The 1924 Paris Olympics saved the Games. Can this year’s event repeat that success?

<span>US tennis doubles partners Helen Wills, left, and Hazel Hotchkiss Wightman in action during the 1924 Olympics. </span><span>Photograph: Hulton Archive/Getty Images</span>
US tennis doubles partners Helen Wills, left, and Hazel Hotchkiss Wightman in action during the 1924 Olympics. Photograph: Hulton Archive/Getty Images

Paris 1924 was the sixth and last Olympics presided over by Baron de Coubertin, the modern movement’s founder. He had good reason to be pleased with his work. The French government had enthusiastically backed the enterprise, providing a budget of 20m francs and a new stadium. The Olympic rituals – the parade of nations, the rings, the oath, gold, silver and bronze medals – had been established.

Above all, the Games remained the preserve of amateur athletic gentlemen – aristocrats, college kids and military officers – performing what the baron eulogised as “a display of manly virtue”.

But therein lay a problem. At the 1920 Antwerp Games, the public had stayed away in droves from the amateur efforts of the gentlemen athletes, swimmers, gymnasts and the rest. The exclusion of women had led to the creation of a whole new movement, which had staged its own women’s Olympics every year since 1921. The workers’ sports movement, four million strong across the industrialised world, would stage its own inaugural Workers’ Olympics in Frankfurt in 1925, attracting 250,000 participants. And professional sports – baseball, boxing, cycling and football – were creating spectacles and celebrity that no Olympian could match.

The significance of Paris 1924 was that, in all of these domains it offered a sporting riposte to the growing challenges.

Women made up less than 5% of the 3,000 athletes in Paris and were permitted to compete only in swimming, diving and tennis. But for the first time they grabbed some headlines and reshaped perceptions of women and sport.

The American Sybil Bauer, for example, smashed the men’s world record in the 440-yard backstroke prior to the Paris Games, and across America there were calls for her to take on the men at the Olympics. It didn’t happen, but she took the women’s gold medal and broke the Olympic sprint record.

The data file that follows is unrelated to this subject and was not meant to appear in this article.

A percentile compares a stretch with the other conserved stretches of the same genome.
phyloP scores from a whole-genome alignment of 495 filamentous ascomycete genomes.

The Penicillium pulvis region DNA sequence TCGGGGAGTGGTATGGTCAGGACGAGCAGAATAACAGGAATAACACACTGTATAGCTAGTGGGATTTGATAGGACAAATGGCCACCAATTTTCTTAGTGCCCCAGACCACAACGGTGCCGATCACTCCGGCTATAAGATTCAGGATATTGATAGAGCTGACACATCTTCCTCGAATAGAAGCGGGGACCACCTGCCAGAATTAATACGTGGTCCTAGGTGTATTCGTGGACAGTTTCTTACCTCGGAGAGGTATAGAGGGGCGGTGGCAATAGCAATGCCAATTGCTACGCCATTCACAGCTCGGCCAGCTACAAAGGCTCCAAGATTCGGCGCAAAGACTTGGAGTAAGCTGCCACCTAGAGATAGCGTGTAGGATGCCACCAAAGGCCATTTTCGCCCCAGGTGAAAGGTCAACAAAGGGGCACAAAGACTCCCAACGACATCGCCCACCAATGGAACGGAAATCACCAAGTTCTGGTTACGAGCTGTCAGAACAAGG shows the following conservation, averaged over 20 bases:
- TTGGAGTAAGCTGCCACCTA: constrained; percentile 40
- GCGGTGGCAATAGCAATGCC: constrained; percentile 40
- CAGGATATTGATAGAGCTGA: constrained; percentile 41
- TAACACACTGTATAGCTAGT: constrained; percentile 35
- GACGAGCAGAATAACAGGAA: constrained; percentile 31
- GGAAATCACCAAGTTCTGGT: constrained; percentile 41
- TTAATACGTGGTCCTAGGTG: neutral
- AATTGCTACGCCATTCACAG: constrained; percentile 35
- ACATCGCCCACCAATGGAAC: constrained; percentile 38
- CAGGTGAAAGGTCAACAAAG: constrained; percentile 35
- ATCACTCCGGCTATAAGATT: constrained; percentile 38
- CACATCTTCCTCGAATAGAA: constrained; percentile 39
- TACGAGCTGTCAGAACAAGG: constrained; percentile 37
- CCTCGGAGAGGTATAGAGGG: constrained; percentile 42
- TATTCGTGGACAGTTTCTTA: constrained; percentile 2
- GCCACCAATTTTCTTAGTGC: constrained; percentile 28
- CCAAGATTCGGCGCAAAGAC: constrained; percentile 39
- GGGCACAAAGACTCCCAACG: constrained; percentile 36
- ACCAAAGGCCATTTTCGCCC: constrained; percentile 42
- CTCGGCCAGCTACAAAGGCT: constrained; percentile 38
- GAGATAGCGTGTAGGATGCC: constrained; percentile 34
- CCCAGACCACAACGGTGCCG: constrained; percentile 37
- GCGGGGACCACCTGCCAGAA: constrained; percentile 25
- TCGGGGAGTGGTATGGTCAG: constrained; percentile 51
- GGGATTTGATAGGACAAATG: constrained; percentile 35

Her compatriot Helen Wills won gold in the tennis singles and mixed doubles and would go on to win 12 Wimbledon titles, becoming the first female athlete to achieve enduring international celebrity.

There were plenty of gentlemen athletes at the Games, but now they had challengers. Harold Osborn, whose gold medals in the high jump and decathlon made him the athlete of the Games, came from a farming family in rural Illinois. American swimmer Johnny Weissmuller, born in Romania, grew up in the slums of Chicago before three gold medals in Paris and a turn in Hollywood as Tarzan took him to Beverly Hills.

The British runners Harold Abrahams and Eric Liddell, who won the 100m and 400m respectively, broke the model of British aristocratic athletics. Abrahams, despite a privileged middle-class background, including the army and Oxbridge, was Jewish and therefore a victim of prejudice. Liddell was from more lowly clerical stock, and his hardline Protestant sabbatarianism made him an odd man out.

Paris also featured the Olympics’ first global celebrities: the Finnish runner Paavo Nurmi and the Uruguayan football team. The former ran six races in seven days, setting new records in most of them, and won five gold medals. He was depicted by the global press as the first superhuman athlete, with Miroir des Sports proclaiming: “Paavo Nurmi goes beyond the limits of humanity.” The Uruguayans dazzled world football with their passing rhythms and balletic balance and were globally acclaimed as not mere athletes but artists, Gazzetta dello Sport reporting on their “musical phrasing” and “stylistic perfection”.

Today the Olympic movement faces challenges greater than in 1924: declining TV ratings, a lack of interest from the world’s youth, a track record of urban and environmental disasters. Today’s athletes are considerably more diverse, no less superhuman, and in the best of their performances, no less accomplished. It remains to be seen whether that will be enough for a second Paris Games to save the Olympics, but I doubt it.

• David Goldblatt is a historian and author of The Games: A Global History of the Olympics